The Microsoft media bandwagon is just gathering steam in Europe, which is still unofficially on vacation until the end of August. Scheduled events include launches aboard a Polish submarine and an antique-car rally through Denmark.
In Hong Kong and Russia, the Bloomberg Business News Service reported, counterfeit versions of Windows 95 -- pirated from prototype review copies sent to professional programmers -- were circulating before the legal sales began worldwide. The legal versions, meanwhile, were held up at Russian customs.
"It's a nightmare, simply a nightmare," said Microsoft's Russian market manager, Ilya Billig. He said Microsoft expects to sell 100,000 copies of Windows 95, a figure that "would have been 20 times bigger without piracy."
The center of Microsoft mania in Europe was in Britain.
Causing a small storm is the decision of executives at the Times to take more than $500,000 from Microsoft and double the paper's print run to nearly 1.5 million for today's one-day free issue. The paper includes a 28-page supplement devoted to the product and Microsoft advertisements on three pages, including the front of the paper.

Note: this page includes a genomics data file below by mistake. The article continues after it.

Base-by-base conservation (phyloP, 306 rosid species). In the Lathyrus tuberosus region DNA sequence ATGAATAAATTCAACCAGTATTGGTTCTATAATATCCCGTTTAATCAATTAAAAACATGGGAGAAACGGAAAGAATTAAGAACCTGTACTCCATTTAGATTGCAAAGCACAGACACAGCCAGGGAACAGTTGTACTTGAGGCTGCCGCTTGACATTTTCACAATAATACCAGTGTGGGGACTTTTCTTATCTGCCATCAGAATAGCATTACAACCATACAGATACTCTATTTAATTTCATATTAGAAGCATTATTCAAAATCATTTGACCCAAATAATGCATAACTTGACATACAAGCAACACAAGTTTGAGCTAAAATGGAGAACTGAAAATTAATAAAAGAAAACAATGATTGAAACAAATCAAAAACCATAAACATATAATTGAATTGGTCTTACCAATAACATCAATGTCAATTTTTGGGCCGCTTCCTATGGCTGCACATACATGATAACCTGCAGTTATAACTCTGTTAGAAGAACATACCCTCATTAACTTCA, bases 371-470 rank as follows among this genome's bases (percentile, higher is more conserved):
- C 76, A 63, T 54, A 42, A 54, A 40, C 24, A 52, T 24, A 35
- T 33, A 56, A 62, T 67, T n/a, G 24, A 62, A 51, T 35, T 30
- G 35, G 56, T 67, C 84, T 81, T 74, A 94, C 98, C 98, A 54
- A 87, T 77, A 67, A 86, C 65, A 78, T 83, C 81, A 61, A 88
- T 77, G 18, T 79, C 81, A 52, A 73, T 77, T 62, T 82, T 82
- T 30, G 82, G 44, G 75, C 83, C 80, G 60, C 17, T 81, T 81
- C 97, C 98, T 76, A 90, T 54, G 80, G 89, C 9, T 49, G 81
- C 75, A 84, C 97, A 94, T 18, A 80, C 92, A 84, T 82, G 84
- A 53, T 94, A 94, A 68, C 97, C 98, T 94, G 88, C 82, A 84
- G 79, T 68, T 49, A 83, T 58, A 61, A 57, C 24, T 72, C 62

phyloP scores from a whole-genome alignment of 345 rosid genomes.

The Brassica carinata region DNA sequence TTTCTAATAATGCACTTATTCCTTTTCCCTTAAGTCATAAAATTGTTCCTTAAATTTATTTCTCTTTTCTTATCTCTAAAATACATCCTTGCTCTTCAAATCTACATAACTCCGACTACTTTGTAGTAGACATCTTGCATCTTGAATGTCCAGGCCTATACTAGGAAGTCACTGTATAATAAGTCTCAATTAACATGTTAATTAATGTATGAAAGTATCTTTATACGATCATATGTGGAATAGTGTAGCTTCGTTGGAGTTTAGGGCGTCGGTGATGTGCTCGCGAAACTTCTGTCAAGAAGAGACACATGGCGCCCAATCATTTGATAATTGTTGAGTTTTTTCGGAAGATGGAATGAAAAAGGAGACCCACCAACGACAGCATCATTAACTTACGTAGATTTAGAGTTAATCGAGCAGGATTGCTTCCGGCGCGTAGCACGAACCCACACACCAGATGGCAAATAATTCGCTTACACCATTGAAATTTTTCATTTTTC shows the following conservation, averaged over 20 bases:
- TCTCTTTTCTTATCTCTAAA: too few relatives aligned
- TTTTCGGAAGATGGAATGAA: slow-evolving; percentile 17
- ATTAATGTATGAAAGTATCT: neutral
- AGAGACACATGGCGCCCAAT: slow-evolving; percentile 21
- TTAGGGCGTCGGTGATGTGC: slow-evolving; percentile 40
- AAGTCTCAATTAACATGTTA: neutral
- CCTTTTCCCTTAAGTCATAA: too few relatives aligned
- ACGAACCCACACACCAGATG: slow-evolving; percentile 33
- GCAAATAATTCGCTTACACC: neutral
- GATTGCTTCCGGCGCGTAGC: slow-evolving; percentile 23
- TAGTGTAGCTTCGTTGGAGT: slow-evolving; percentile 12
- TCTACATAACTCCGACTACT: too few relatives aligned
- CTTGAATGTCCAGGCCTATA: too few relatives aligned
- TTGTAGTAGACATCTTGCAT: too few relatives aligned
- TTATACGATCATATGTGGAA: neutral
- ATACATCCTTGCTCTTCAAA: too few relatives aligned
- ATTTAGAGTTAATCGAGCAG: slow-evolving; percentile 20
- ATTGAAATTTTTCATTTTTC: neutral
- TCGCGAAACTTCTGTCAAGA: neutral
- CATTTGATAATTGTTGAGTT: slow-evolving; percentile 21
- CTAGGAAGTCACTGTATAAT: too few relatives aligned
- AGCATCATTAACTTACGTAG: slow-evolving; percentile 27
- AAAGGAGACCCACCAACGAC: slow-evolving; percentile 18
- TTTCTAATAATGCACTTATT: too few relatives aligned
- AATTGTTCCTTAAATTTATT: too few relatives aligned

The promotion -- at least, for a day -- brings together two of the world's biggest players in computers and media: Microsoft's Bill Gates and Rupert Murdoch, whose News Corporation owns the Times.
Peter Stothard, the paper's editor, said the Times' editorial integrity will not be damaged by the promotion.
"No advertiser can influence what the Times of London says, nor would one try," he said. "This is not the Microsoft Times. We're not sponsored by Microsoft."